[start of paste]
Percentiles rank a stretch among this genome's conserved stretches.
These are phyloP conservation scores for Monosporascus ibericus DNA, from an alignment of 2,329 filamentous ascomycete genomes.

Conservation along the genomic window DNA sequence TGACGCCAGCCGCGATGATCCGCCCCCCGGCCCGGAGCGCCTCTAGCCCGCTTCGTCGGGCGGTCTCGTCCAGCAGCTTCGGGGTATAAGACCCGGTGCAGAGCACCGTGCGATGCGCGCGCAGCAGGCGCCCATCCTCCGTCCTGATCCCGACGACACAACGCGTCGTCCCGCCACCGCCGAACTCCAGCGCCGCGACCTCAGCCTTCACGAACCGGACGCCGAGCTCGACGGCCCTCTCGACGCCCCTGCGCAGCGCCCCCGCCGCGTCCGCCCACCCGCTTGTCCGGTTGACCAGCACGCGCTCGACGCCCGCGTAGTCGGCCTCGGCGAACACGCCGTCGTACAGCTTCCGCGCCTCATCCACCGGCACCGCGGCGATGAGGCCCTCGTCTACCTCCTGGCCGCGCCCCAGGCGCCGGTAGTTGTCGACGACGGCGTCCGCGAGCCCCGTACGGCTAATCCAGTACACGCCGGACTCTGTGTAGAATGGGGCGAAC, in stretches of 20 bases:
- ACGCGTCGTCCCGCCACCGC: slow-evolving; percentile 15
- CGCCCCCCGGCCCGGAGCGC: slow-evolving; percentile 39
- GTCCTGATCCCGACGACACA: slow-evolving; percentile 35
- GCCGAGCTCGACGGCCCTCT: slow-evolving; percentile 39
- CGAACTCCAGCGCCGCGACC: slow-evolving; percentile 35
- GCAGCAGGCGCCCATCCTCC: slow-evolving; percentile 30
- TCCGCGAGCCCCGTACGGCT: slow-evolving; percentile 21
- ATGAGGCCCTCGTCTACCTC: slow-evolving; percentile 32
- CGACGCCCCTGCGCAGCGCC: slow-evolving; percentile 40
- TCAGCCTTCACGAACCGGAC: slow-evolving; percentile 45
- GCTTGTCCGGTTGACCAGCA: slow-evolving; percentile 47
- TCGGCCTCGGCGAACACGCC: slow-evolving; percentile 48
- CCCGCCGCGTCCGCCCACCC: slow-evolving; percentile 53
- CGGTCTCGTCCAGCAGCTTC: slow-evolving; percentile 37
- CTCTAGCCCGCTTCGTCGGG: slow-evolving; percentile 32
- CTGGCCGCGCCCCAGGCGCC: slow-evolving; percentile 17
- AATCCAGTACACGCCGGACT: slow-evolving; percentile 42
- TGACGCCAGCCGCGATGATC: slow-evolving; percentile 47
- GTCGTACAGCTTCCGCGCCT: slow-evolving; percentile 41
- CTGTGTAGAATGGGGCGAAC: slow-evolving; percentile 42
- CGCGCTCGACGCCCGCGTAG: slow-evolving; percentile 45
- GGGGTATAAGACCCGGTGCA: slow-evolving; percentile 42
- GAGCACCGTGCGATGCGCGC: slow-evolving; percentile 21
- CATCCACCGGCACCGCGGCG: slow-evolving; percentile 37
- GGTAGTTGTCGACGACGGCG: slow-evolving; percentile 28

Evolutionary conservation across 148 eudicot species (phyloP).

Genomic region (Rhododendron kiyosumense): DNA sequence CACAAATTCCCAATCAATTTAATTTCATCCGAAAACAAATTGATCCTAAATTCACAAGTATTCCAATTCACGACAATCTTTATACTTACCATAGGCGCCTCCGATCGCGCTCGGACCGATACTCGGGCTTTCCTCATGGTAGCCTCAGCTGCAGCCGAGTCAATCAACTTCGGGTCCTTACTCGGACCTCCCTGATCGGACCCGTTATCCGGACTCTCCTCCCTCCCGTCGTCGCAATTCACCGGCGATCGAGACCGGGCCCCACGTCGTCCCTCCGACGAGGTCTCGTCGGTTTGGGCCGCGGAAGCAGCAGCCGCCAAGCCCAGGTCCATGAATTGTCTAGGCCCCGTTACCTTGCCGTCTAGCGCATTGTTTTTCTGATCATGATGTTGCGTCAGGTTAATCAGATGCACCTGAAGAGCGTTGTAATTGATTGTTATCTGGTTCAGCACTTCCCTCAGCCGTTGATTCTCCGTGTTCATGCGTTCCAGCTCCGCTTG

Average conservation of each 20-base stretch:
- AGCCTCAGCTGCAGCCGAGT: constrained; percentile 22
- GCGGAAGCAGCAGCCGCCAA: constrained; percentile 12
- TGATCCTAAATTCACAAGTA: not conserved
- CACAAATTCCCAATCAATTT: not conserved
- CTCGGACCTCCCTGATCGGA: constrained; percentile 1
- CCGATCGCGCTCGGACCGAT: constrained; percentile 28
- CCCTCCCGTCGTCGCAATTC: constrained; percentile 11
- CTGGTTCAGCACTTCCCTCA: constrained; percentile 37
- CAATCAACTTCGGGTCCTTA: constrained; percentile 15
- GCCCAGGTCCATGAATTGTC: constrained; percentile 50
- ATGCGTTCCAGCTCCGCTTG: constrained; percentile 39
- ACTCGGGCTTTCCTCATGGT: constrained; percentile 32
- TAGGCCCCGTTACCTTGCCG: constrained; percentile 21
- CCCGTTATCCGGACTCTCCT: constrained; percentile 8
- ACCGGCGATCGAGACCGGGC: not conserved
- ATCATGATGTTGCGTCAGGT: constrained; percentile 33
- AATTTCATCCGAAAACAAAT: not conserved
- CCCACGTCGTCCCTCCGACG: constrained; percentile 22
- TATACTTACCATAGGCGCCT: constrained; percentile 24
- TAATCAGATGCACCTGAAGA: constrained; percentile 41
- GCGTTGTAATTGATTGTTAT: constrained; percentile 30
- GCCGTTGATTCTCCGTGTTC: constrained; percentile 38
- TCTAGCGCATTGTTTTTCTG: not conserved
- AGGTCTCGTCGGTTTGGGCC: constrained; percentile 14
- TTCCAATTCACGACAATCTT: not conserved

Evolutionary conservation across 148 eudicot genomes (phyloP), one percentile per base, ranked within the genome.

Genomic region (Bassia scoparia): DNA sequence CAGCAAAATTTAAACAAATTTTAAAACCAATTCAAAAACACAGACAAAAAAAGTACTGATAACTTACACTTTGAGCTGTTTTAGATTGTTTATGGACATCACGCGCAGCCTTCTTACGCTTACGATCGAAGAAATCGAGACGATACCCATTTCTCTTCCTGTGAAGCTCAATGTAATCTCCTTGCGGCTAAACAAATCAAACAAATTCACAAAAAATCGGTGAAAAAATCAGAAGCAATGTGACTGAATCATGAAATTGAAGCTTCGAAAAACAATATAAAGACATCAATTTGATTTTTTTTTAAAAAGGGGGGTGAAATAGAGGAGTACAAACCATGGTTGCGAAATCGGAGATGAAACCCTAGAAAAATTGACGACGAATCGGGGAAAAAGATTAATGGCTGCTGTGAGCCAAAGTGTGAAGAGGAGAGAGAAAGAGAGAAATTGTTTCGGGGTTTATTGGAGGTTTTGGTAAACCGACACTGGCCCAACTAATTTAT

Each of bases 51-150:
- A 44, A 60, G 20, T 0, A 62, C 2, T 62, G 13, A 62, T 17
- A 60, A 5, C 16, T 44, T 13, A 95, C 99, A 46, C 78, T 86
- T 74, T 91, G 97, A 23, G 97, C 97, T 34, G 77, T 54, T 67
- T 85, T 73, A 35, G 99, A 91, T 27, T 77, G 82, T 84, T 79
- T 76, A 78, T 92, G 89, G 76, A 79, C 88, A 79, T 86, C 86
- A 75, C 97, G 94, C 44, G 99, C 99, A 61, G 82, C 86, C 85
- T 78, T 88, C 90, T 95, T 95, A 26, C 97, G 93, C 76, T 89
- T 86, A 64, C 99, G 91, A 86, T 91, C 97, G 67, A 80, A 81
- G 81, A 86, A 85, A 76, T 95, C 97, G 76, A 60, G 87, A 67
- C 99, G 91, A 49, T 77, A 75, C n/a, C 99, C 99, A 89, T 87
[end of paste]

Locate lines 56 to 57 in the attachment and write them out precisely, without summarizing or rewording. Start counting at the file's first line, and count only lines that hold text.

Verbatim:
- TTCCAATTCACGACAATCTT: not conserved

Evolutionary conservation across 148 eudicot genomes (phyloP), one percentile per base, ranked within the genome.